Housing association Sovereign has seen its employer pension contributions, which are provided on a matching basis to reflect employees’ contributions, increase by £3,500 each month after introducing a new pensions education initiative for its 130 customer contact centre staff.
The pensions education programme, provided by Better with Money in March and April 2017, was designed to engage the contact centre’s 18-25 year old workforce demographic as part of a wider project on designing career pathways and retention tools targeted at the younger generations in this area of the business.
With this in mind, the content of the group seminars was tailored to be as relevant as possible for this age range. The sessions, which were each held for two to three hours for between 10 to 15 staff, focused on encouraging employees to consider the lifestyle they wanted to maintain in retirement, and the savings journey they would need to complete to get there.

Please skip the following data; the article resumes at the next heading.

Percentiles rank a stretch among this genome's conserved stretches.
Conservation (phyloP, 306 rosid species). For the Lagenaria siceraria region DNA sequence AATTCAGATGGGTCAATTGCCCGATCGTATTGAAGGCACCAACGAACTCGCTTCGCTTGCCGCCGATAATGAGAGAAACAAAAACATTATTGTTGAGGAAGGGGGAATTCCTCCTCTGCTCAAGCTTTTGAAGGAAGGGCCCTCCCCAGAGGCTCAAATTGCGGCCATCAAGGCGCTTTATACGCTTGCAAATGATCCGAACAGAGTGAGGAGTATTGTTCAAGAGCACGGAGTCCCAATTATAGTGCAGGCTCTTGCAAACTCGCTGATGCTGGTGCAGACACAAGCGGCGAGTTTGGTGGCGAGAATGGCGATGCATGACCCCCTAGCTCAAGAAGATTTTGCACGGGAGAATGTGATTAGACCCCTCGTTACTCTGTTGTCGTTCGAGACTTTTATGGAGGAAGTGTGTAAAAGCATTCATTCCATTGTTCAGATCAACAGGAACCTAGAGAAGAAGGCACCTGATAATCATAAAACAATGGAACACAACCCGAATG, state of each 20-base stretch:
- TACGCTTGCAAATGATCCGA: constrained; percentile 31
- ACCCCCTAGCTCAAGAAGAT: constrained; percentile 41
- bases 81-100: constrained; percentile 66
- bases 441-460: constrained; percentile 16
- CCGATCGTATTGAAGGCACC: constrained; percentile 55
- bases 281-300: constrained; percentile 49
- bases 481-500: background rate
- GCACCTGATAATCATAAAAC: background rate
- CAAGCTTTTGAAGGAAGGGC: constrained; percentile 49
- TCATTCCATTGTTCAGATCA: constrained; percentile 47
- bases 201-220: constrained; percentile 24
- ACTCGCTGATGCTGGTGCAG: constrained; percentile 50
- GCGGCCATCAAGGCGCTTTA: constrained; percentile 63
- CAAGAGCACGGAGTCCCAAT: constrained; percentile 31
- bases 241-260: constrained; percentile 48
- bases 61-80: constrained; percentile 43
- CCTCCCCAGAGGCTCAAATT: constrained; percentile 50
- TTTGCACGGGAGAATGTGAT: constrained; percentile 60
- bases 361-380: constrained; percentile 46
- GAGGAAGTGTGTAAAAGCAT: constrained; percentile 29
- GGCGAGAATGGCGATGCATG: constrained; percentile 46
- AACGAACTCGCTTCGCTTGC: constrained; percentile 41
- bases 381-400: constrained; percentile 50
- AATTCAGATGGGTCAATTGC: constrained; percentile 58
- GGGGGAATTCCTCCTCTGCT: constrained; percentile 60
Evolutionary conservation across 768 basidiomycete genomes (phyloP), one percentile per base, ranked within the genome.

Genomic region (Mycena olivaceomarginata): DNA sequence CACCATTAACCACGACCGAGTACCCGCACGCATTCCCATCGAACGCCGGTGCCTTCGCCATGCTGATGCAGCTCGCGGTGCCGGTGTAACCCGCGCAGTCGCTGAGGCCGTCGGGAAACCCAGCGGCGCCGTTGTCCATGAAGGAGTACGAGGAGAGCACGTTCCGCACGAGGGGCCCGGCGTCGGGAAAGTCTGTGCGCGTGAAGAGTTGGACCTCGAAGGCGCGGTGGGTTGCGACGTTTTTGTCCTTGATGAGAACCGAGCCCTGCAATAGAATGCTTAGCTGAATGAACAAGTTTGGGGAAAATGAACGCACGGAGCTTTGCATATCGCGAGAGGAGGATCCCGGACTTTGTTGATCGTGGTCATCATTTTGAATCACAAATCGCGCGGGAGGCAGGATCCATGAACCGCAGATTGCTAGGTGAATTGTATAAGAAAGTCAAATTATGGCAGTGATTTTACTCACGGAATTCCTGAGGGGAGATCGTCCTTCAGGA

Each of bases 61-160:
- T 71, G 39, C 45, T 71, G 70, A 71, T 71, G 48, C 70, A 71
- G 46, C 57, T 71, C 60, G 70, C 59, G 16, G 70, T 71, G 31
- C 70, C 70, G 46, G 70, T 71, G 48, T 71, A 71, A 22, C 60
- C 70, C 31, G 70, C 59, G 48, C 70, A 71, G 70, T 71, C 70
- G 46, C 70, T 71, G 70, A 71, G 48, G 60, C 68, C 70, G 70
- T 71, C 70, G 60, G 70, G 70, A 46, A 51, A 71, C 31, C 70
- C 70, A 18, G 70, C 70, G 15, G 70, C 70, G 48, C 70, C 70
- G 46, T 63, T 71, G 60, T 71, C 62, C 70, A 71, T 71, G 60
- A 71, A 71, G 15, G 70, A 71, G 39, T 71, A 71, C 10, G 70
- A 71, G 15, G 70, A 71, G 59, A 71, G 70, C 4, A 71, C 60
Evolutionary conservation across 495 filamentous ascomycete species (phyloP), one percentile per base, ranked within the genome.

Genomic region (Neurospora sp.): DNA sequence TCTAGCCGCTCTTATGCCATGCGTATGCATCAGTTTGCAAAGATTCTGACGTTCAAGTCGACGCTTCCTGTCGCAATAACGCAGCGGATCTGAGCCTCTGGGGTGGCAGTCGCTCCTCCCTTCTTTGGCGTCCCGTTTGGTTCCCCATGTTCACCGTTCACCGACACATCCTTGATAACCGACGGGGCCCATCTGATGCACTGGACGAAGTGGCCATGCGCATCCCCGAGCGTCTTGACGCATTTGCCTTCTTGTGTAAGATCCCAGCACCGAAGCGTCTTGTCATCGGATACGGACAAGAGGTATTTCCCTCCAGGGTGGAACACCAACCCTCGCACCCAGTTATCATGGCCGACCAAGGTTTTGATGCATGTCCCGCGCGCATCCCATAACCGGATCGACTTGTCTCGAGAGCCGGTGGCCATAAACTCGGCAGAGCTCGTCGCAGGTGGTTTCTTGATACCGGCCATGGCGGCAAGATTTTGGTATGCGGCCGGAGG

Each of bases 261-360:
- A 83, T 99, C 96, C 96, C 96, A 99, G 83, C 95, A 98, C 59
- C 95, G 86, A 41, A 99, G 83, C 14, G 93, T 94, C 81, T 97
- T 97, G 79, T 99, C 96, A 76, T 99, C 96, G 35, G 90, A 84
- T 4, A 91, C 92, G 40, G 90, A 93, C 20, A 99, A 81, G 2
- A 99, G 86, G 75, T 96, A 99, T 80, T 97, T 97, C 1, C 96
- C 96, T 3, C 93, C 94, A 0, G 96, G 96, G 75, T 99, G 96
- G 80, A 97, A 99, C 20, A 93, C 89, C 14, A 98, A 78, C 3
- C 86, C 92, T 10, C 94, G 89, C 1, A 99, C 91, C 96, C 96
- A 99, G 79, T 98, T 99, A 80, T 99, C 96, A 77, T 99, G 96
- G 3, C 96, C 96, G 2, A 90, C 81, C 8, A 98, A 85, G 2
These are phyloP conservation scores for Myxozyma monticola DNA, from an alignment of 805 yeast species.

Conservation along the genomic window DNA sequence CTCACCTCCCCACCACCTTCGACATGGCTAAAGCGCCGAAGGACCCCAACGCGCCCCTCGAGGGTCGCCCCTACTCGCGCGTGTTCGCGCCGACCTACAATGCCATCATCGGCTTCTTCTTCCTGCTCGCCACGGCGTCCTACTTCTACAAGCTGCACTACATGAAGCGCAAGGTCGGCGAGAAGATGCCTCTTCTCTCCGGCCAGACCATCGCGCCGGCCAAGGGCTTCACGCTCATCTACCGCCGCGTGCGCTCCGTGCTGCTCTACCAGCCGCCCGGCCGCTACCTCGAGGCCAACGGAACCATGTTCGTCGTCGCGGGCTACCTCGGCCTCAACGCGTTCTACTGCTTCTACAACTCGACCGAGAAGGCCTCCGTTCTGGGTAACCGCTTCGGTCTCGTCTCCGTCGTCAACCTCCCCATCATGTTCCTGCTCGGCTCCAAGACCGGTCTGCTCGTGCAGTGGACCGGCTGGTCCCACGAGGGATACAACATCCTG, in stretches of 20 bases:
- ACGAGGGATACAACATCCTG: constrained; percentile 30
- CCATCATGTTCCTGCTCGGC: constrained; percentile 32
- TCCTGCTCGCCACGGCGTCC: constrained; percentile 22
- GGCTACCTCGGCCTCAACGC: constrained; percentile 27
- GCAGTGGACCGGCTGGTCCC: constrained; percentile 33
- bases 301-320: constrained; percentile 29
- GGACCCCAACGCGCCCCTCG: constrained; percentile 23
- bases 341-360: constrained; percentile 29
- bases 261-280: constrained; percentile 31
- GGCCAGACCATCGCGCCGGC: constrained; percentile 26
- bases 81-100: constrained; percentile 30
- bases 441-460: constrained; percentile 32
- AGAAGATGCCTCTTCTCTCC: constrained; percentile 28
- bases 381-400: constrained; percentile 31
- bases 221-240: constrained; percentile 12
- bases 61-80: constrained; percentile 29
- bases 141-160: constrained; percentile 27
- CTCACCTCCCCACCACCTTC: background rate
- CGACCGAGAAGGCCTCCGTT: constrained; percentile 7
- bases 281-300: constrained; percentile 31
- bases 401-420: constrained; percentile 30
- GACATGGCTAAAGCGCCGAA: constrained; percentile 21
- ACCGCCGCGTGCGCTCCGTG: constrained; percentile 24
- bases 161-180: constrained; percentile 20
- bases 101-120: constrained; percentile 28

The seminars also discussed the tax efficiencies of saving into a pension, as well as highlighting why it would be beneficial for employees to take full advantage of the organisation’s matching contribution structure.
Previously, the organisation’s pension scheme providers came on site to talk about the scheme on an ad-hoc basis.
Kerry Teagle, head of customer contact at Sovereign, says: “Most organisations traditionally get scheme providers to come in, talk to people and try to sign them up, and certainly for the younger generations, that’s a real turn-off. It doesn’t mean anything to them.”
All contact centre staff were booked in to a session by the organisation, and a mop-up session was arranged for employees who could not attend their original slot. Anecdotal feedback from employees was positive, so the organisation is now exploring offering pensions education on a six-monthly basis, as well as incorporating it into its induction process and rolling it out to other areas of the business.
“[The] pensions [education] for us, it’s been a big win and […] attrition this year has been a lot lower than we would normally expect,” says Teagle. “[The pensions education is] not a heavy legalese, stuffy, something [employees] don’t have to think about until near retirement age. [It’s] made [employees] realise it’s something [they] should do every day from the day [they] start working.